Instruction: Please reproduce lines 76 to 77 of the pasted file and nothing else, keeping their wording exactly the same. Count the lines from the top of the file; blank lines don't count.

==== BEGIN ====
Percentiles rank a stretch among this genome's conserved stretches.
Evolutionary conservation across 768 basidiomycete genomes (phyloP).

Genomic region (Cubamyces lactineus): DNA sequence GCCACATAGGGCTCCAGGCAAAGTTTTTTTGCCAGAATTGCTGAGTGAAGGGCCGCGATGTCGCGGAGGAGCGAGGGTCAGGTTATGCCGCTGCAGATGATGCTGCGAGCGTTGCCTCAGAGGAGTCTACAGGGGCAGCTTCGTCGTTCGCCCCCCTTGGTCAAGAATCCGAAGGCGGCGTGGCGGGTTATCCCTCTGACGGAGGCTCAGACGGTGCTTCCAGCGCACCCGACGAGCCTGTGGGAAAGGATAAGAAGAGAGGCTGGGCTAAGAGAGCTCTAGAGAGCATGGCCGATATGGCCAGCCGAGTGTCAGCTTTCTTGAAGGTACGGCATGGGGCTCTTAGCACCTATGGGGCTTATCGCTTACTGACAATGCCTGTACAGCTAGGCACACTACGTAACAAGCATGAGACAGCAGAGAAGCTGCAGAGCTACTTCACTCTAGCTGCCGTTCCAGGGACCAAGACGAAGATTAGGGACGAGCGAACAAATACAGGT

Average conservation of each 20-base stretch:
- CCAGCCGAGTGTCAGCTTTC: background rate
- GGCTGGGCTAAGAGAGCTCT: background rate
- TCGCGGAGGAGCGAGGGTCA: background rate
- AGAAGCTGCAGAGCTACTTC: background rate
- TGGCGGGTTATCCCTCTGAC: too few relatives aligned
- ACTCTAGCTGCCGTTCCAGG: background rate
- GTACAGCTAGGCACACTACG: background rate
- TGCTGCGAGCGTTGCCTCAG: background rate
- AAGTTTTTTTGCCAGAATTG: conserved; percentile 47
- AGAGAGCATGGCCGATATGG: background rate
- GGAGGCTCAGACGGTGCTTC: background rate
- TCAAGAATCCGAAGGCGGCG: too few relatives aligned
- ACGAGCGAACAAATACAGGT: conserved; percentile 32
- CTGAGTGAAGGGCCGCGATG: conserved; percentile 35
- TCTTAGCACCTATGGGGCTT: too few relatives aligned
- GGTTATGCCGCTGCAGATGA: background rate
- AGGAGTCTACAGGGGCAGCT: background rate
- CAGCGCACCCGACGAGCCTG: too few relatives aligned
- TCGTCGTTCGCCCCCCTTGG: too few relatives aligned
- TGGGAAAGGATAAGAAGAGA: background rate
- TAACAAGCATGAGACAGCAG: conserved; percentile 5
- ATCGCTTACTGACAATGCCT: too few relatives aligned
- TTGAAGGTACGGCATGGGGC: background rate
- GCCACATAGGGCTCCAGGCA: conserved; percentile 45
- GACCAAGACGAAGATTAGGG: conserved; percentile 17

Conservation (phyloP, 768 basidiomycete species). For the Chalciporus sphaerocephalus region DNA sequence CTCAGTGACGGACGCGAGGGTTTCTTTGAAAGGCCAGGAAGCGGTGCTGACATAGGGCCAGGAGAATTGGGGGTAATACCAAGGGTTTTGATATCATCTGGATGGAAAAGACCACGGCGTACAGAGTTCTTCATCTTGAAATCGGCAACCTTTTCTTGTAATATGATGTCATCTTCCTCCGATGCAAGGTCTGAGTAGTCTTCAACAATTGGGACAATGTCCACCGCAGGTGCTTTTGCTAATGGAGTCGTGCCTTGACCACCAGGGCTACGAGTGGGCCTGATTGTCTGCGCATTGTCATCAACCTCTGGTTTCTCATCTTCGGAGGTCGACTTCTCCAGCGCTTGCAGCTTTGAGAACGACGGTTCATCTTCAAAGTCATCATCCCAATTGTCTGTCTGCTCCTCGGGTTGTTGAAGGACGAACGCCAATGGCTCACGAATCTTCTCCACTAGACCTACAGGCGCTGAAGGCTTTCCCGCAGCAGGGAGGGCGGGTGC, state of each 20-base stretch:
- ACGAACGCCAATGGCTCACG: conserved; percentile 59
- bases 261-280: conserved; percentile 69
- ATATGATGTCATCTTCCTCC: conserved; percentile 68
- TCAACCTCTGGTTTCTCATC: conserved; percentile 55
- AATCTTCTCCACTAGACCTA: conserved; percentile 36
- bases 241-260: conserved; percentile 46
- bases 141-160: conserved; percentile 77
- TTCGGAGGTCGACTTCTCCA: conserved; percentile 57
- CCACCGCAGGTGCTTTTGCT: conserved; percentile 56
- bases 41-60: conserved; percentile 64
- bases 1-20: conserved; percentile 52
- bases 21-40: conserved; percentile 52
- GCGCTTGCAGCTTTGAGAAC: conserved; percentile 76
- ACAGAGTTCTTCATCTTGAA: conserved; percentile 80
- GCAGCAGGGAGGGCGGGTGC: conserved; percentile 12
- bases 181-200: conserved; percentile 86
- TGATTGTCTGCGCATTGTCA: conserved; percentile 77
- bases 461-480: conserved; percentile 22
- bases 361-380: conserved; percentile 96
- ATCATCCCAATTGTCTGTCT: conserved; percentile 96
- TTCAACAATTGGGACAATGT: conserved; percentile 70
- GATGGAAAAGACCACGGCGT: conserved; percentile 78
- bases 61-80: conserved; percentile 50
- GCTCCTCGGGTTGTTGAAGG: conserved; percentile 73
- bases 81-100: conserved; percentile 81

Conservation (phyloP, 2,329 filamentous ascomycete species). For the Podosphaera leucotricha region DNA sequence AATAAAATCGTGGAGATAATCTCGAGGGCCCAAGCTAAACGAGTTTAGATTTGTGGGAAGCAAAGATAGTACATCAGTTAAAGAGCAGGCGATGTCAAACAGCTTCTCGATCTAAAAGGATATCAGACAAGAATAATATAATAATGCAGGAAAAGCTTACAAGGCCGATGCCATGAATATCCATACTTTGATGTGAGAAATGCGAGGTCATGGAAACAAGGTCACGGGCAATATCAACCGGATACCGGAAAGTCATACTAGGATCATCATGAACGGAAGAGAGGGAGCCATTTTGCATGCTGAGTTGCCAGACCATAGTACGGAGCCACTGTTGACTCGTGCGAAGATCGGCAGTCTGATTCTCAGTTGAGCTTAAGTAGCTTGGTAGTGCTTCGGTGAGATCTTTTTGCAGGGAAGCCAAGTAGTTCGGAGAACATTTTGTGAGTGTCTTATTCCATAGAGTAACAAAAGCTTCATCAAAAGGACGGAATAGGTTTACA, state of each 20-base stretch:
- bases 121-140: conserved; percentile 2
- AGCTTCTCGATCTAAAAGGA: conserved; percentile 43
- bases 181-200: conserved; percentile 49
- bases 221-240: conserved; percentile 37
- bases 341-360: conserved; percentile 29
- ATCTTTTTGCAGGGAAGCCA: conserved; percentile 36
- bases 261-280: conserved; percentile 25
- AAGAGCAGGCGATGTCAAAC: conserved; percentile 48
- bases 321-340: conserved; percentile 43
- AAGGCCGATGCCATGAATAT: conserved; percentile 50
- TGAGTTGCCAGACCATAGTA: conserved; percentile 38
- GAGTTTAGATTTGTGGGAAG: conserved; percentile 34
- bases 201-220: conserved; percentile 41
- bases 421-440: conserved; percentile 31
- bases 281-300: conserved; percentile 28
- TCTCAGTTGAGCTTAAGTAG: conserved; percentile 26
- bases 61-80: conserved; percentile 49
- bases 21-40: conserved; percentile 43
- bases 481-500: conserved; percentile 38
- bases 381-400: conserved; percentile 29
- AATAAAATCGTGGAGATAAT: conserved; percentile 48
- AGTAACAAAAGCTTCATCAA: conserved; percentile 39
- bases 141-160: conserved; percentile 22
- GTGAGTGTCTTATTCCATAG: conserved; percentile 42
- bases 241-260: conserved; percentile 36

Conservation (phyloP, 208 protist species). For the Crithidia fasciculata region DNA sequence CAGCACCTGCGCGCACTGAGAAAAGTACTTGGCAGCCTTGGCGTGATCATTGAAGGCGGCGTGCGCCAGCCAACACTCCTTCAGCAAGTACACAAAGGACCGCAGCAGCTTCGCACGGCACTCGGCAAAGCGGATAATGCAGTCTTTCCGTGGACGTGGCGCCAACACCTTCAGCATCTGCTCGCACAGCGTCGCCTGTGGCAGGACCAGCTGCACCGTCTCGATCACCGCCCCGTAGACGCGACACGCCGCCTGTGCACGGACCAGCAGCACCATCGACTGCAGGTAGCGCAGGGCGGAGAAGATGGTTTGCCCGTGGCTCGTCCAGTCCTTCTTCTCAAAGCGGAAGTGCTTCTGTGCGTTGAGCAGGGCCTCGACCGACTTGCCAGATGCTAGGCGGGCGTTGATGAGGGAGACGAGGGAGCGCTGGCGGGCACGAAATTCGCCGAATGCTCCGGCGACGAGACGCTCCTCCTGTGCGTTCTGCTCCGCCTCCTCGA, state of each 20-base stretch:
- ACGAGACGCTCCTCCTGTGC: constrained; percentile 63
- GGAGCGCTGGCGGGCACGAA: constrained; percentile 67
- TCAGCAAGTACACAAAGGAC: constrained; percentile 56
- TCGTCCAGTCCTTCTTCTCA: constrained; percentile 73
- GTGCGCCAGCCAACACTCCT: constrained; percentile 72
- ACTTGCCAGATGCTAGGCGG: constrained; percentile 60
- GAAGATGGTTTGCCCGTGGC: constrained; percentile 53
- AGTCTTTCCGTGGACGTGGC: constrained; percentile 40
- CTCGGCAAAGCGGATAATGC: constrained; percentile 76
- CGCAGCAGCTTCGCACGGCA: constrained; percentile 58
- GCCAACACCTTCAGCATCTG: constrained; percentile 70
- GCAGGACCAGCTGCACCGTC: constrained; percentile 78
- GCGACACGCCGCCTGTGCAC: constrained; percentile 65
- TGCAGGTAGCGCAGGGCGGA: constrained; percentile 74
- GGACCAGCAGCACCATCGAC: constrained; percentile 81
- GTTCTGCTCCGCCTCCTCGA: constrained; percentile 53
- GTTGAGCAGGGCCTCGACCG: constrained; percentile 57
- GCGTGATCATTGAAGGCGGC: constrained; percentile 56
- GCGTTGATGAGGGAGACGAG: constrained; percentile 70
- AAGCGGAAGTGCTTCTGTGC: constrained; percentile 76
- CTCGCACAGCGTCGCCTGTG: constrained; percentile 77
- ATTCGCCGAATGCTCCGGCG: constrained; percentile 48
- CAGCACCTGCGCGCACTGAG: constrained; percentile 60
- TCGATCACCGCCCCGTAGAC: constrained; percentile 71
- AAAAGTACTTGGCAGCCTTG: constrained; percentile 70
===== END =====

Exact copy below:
- bases 381-400: conserved; percentile 29
- AATAAAATCGTGGAGATAAT: conserved; percentile 48